Maggie, Cliff, and Zoe over at the Springfield History Library and Archives were unbelievably knowledgeable and helpful in finding information about Springfield.
Douglas Baynton’s Defectives in the Land was one of many informative books on immigration, particularly for interpreting ship manifests. Anna’s ship manifests are fascinating to examine as they reflect the changing requirements for entry into the country and reasons for exclusion from the country. We will provide these documents for visitors to inspect and pose questions about why certain information is collected. Because we have manifests from both 1903 and 1913, visitors will be able to compare the changes as well.
To engage the different ways people create meaning, visitors will be able to pick up and touch all objects and parts of the exhibit. There will be maps, photographs and documents, objects and appliances, panels, and a brief video. Visitors who wish to explore a topic further can scan a QR code to connect to further resources. The exhibit will be fully bilingual in Spanish and English with video captioning and the museum is exploring additional translations. Any digital content will be compatible with the most commonly used assistive technologies, and we will invite feedback for improvement.
I also want to open up the process of “doing history” and offer a way for visitors to participate in that process if they choose. A wall panel highlights the challenges of researching the history of Anna Lindner and the many gaps in evidence that we have about her life. Another panel invites visitors to think about who or what else may have been “lost” to history. This panel will have a place where people can write or draw something about their own history that they want included in the public’s memory. This effort will also include a social media aspect where people can share stories, photos, or documents and the museums can help people develop and record their histories.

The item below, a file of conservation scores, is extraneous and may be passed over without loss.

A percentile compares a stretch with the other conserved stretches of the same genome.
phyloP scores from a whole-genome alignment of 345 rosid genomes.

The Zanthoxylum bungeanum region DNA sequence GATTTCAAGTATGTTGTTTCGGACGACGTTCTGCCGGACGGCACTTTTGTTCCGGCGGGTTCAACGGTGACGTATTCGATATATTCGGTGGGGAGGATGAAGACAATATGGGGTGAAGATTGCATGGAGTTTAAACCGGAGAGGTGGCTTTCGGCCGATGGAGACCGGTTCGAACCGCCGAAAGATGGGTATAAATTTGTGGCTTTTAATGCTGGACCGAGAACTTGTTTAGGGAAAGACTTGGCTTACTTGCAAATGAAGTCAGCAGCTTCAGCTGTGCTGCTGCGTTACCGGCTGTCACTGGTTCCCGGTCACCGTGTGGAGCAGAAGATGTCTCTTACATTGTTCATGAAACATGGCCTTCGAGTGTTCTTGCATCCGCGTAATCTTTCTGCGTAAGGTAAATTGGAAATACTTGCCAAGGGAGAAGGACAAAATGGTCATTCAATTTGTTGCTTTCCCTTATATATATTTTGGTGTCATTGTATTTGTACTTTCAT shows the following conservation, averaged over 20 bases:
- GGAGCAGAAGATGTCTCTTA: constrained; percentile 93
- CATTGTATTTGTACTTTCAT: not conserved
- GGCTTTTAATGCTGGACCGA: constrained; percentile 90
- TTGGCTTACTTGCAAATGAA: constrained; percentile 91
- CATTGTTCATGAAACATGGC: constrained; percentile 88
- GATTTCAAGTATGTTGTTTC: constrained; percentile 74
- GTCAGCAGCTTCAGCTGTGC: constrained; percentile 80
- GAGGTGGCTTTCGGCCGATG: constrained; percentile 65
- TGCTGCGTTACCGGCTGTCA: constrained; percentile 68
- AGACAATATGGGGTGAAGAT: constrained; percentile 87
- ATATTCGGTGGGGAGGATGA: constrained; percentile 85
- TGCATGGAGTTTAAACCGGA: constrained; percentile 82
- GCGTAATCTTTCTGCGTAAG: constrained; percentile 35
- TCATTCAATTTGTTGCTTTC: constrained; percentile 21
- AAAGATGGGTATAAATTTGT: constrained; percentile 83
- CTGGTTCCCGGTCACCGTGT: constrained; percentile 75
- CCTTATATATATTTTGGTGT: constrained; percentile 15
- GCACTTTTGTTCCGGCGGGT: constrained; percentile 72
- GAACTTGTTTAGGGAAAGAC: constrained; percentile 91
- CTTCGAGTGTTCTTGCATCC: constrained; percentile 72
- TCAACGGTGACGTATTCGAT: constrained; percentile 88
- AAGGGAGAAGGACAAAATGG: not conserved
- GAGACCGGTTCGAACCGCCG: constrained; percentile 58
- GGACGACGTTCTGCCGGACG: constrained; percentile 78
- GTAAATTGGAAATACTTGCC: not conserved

Working on this project has been very rewarding because Anna Lindner is important. Anna Lindner offers us the opportunity to expand the historical narrative and include diverse perspectives and experiences. Through Anna’s story we can examine issues of gender, class, race and ethnicity, and more, that wouldn’t be possible if we only discussed the Geisels. Inclusive museums need to represent these stories and need to be presented in ways that allow access to all abilities and learning styles. I have tried to make room within the exhibit for all abilities and learning preferences as best as I could, though I look forward to feedback from my supervisor and the diversity and inclusivity team, as well as ongoing feedback from visitors.
- Baynton, Douglas C. Defectives in the Land: Disability and Immigration in the Age of Eugenics. Chicago: The University of Chicago Press, 2016.
- Pustz, Jennifer. Voices from the Back Stairs: Interpreting Servants’ Lives at Historic House Museums. DeKalb, IL: Northern Illinois University Press, 2010.
Catherine White is an M.A. student in History at UMass Amherst who is also pursuing the Public History Graduate Certificate. Her 2021 internship is supported by the Charles K. Hyde Intern Fellowship.